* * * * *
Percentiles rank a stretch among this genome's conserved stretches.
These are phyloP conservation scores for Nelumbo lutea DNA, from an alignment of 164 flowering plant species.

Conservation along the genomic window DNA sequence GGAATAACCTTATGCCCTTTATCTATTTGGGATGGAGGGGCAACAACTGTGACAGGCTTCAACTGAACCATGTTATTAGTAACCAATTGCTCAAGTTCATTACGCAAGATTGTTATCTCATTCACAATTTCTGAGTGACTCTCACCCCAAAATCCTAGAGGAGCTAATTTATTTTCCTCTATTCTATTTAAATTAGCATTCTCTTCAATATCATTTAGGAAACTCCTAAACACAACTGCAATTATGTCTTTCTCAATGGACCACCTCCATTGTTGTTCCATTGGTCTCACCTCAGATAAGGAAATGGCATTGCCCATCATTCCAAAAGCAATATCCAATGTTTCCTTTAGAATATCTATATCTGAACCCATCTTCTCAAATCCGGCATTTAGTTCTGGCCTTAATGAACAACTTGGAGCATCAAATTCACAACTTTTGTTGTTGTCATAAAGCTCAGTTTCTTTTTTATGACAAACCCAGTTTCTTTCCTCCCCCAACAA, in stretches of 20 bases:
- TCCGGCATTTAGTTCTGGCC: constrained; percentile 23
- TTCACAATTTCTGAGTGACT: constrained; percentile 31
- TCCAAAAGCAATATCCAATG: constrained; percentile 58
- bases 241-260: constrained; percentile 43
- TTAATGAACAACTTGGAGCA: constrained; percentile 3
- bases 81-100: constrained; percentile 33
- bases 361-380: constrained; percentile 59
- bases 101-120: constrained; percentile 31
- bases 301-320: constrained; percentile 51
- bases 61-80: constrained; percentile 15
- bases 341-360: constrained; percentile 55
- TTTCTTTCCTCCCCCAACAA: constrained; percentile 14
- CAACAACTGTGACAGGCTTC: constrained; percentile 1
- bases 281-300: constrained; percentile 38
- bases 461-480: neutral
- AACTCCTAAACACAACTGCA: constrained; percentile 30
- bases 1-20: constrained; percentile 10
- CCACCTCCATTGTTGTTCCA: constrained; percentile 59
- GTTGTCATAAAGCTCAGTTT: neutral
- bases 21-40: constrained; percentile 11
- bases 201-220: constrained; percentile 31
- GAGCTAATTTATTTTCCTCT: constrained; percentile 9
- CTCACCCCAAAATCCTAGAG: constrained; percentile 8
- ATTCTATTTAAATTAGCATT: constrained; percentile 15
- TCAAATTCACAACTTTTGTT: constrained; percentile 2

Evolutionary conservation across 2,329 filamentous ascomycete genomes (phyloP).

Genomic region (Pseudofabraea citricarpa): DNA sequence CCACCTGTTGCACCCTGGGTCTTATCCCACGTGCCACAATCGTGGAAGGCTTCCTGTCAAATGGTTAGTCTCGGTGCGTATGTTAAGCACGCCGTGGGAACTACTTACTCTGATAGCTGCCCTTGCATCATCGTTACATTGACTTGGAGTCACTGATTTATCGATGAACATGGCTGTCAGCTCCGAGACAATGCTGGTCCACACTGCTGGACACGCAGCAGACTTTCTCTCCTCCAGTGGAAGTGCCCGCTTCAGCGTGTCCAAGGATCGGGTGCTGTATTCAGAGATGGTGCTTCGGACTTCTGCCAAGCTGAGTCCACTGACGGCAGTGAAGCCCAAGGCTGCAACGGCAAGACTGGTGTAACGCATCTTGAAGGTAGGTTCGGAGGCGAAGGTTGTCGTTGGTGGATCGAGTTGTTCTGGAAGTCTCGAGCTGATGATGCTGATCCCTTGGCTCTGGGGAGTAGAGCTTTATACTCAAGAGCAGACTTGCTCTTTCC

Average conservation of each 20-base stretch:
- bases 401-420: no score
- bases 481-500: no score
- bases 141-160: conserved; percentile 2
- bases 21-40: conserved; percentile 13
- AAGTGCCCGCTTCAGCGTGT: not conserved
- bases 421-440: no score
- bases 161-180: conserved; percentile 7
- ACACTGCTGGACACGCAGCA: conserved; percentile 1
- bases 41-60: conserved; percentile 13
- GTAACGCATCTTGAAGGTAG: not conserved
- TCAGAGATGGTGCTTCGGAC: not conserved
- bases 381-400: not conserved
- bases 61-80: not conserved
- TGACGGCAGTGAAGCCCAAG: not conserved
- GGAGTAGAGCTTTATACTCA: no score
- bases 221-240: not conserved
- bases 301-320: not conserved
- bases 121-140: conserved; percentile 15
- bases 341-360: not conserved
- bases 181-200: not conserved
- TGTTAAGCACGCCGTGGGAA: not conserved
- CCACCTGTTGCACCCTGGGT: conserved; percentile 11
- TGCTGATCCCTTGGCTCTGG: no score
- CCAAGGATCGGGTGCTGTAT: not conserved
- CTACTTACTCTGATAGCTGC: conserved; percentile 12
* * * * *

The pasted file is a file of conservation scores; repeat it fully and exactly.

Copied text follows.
Percentiles rank a stretch among this genome's conserved stretches.
These are phyloP conservation scores for Nelumbo lutea DNA, from an alignment of 164 flowering plant species.

Conservation along the genomic window DNA sequence GGAATAACCTTATGCCCTTTATCTATTTGGGATGGAGGGGCAACAACTGTGACAGGCTTCAACTGAACCATGTTATTAGTAACCAATTGCTCAAGTTCATTACGCAAGATTGTTATCTCATTCACAATTTCTGAGTGACTCTCACCCCAAAATCCTAGAGGAGCTAATTTATTTTCCTCTATTCTATTTAAATTAGCATTCTCTTCAATATCATTTAGGAAACTCCTAAACACAACTGCAATTATGTCTTTCTCAATGGACCACCTCCATTGTTGTTCCATTGGTCTCACCTCAGATAAGGAAATGGCATTGCCCATCATTCCAAAAGCAATATCCAATGTTTCCTTTAGAATATCTATATCTGAACCCATCTTCTCAAATCCGGCATTTAGTTCTGGCCTTAATGAACAACTTGGAGCATCAAATTCACAACTTTTGTTGTTGTCATAAAGCTCAGTTTCTTTTTTATGACAAACCCAGTTTCTTTCCTCCCCCAACAA, in stretches of 20 bases:
- TCCGGCATTTAGTTCTGGCC: constrained; percentile 23
- TTCACAATTTCTGAGTGACT: constrained; percentile 31
- TCCAAAAGCAATATCCAATG: constrained; percentile 58
- bases 241-260: constrained; percentile 43
- TTAATGAACAACTTGGAGCA: constrained; percentile 3
- bases 81-100: constrained; percentile 33
- bases 361-380: constrained; percentile 59
- bases 101-120: constrained; percentile 31
- bases 301-320: constrained; percentile 51
- bases 61-80: constrained; percentile 15
- bases 341-360: constrained; percentile 55
- TTTCTTTCCTCCCCCAACAA: constrained; percentile 14
- CAACAACTGTGACAGGCTTC: constrained; percentile 1
- bases 281-300: constrained; percentile 38
- bases 461-480: neutral
- AACTCCTAAACACAACTGCA: constrained; percentile 30
- bases 1-20: constrained; percentile 10
- CCACCTCCATTGTTGTTCCA: constrained; percentile 59
- GTTGTCATAAAGCTCAGTTT: neutral
- bases 21-40: constrained; percentile 11
- bases 201-220: constrained; percentile 31
- GAGCTAATTTATTTTCCTCT: constrained; percentile 9
- CTCACCCCAAAATCCTAGAG: constrained; percentile 8
- ATTCTATTTAAATTAGCATT: constrained; percentile 15
- TCAAATTCACAACTTTTGTT: constrained; percentile 2

Evolutionary conservation across 2,329 filamentous ascomycete genomes (phyloP).

Genomic region (Pseudofabraea citricarpa): DNA sequence CCACCTGTTGCACCCTGGGTCTTATCCCACGTGCCACAATCGTGGAAGGCTTCCTGTCAAATGGTTAGTCTCGGTGCGTATGTTAAGCACGCCGTGGGAACTACTTACTCTGATAGCTGCCCTTGCATCATCGTTACATTGACTTGGAGTCACTGATTTATCGATGAACATGGCTGTCAGCTCCGAGACAATGCTGGTCCACACTGCTGGACACGCAGCAGACTTTCTCTCCTCCAGTGGAAGTGCCCGCTTCAGCGTGTCCAAGGATCGGGTGCTGTATTCAGAGATGGTGCTTCGGACTTCTGCCAAGCTGAGTCCACTGACGGCAGTGAAGCCCAAGGCTGCAACGGCAAGACTGGTGTAACGCATCTTGAAGGTAGGTTCGGAGGCGAAGGTTGTCGTTGGTGGATCGAGTTGTTCTGGAAGTCTCGAGCTGATGATGCTGATCCCTTGGCTCTGGGGAGTAGAGCTTTATACTCAAGAGCAGACTTGCTCTTTCC

Average conservation of each 20-base stretch:
- bases 401-420: no score
- bases 481-500: no score
- bases 141-160: conserved; percentile 2
- bases 21-40: conserved; percentile 13
- AAGTGCCCGCTTCAGCGTGT: not conserved
- bases 421-440: no score
- bases 161-180: conserved; percentile 7
- ACACTGCTGGACACGCAGCA: conserved; percentile 1
- bases 41-60: conserved; percentile 13
- GTAACGCATCTTGAAGGTAG: not conserved
- TCAGAGATGGTGCTTCGGAC: not conserved
- bases 381-400: not conserved
- bases 61-80: not conserved
- TGACGGCAGTGAAGCCCAAG: not conserved
- GGAGTAGAGCTTTATACTCA: no score
- bases 221-240: not conserved
- bases 301-320: not conserved
- bases 121-140: conserved; percentile 15
- bases 341-360: not conserved
- bases 181-200: not conserved
- TGTTAAGCACGCCGTGGGAA: not conserved
- CCACCTGTTGCACCCTGGGT: conserved; percentile 11
- TGCTGATCCCTTGGCTCTGG: no score
- CCAAGGATCGGGTGCTGTAT: not conserved
- CTACTTACTCTGATAGCTGC: conserved; percentile 12